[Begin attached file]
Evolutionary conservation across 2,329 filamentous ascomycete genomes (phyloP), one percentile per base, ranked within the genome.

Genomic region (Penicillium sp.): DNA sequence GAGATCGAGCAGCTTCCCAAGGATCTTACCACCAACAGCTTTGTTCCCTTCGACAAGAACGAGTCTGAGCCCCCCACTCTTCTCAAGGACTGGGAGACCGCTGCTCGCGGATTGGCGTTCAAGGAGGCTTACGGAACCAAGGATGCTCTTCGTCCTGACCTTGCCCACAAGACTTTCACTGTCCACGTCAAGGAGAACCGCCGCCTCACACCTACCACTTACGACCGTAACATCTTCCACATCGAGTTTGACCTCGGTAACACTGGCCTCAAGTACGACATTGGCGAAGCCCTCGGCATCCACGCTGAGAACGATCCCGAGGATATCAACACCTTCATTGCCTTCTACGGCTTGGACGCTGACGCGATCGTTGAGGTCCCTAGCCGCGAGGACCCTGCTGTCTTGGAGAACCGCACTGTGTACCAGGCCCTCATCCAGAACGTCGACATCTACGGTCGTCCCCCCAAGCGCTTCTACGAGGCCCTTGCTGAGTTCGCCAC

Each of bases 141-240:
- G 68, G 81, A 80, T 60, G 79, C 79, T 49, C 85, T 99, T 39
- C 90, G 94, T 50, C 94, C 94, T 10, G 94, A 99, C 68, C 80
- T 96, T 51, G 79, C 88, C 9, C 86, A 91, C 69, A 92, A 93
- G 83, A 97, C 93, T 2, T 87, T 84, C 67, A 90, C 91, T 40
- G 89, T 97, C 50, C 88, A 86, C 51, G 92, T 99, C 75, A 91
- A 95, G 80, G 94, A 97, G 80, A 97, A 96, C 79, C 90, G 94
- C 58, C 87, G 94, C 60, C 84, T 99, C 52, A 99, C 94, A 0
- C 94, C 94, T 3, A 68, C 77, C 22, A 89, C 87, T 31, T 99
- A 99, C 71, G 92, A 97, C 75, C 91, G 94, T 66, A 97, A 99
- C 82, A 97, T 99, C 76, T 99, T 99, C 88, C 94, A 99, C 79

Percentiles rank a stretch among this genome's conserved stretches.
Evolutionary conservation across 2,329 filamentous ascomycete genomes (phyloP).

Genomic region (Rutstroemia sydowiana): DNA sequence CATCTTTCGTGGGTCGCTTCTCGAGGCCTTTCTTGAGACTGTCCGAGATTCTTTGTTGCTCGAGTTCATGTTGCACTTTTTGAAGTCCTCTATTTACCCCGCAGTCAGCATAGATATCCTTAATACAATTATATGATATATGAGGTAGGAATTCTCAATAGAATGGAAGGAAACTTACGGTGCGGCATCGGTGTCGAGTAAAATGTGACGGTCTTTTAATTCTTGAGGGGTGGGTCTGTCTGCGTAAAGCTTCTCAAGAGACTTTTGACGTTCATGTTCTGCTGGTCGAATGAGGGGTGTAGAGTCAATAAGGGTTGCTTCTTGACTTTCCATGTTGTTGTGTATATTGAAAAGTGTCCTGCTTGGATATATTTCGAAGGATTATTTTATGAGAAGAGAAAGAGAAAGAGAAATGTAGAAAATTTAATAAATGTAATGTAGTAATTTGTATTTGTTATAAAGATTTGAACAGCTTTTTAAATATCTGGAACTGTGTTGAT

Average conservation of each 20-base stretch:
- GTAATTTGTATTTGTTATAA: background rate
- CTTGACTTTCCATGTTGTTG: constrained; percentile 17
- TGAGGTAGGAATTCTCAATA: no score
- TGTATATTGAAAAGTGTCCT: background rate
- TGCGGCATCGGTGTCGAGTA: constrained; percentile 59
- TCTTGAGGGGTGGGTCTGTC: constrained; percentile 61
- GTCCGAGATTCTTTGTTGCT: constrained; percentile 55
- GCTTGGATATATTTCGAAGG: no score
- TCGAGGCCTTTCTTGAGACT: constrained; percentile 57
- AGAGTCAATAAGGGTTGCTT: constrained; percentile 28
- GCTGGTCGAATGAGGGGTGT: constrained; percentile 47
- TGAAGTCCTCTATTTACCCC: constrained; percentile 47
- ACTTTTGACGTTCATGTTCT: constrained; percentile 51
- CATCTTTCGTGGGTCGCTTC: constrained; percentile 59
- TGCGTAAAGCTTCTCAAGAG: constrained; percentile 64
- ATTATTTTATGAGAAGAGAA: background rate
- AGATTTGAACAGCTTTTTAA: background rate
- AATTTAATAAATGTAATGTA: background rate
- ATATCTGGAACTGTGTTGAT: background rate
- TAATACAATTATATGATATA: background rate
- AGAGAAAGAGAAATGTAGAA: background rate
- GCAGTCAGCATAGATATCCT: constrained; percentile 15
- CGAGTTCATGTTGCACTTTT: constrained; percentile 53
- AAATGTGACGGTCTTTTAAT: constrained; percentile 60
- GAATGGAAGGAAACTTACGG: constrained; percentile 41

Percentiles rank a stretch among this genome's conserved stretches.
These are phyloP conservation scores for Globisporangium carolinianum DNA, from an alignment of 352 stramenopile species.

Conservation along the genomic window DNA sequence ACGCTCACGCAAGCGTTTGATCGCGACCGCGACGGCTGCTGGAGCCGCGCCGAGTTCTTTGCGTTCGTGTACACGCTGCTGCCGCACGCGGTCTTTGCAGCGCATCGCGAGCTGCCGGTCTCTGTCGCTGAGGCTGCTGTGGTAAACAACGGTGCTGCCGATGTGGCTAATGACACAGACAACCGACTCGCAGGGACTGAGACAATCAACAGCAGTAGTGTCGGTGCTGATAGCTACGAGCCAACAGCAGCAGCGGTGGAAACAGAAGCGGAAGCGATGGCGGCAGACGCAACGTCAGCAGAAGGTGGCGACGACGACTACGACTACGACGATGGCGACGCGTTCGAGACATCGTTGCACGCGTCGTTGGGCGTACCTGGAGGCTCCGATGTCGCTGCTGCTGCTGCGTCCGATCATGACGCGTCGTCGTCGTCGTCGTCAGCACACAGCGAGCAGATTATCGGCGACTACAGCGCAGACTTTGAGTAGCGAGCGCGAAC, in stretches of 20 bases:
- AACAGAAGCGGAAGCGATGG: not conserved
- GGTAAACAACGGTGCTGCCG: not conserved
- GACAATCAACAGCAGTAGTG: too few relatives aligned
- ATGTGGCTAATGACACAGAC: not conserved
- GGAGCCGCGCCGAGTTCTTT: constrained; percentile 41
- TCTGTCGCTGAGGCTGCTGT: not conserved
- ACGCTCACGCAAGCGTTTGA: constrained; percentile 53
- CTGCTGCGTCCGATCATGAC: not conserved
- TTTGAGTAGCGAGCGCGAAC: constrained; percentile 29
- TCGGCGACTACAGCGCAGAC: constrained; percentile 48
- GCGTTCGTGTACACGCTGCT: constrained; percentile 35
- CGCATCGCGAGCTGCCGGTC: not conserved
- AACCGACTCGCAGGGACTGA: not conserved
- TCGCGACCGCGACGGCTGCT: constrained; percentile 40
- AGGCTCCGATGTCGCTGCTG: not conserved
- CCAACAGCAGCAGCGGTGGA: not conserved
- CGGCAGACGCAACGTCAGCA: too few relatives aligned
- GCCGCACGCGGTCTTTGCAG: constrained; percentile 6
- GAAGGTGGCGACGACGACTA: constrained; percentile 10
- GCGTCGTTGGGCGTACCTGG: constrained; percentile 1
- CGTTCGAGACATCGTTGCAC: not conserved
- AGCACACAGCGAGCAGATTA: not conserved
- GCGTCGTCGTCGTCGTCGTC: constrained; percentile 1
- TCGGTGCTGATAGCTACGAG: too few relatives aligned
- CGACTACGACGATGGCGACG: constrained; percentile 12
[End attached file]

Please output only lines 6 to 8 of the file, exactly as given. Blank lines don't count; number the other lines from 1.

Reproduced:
- T 96, T 51, G 79, C 88, C 9, C 86, A 91, C 69, A 92, A 93
- G 83, A 97, C 93, T 2, T 87, T 84, C 67, A 90, C 91, T 40
- G 89, T 97, C 50, C 88, A 86, C 51, G 92, T 99, C 75, A 91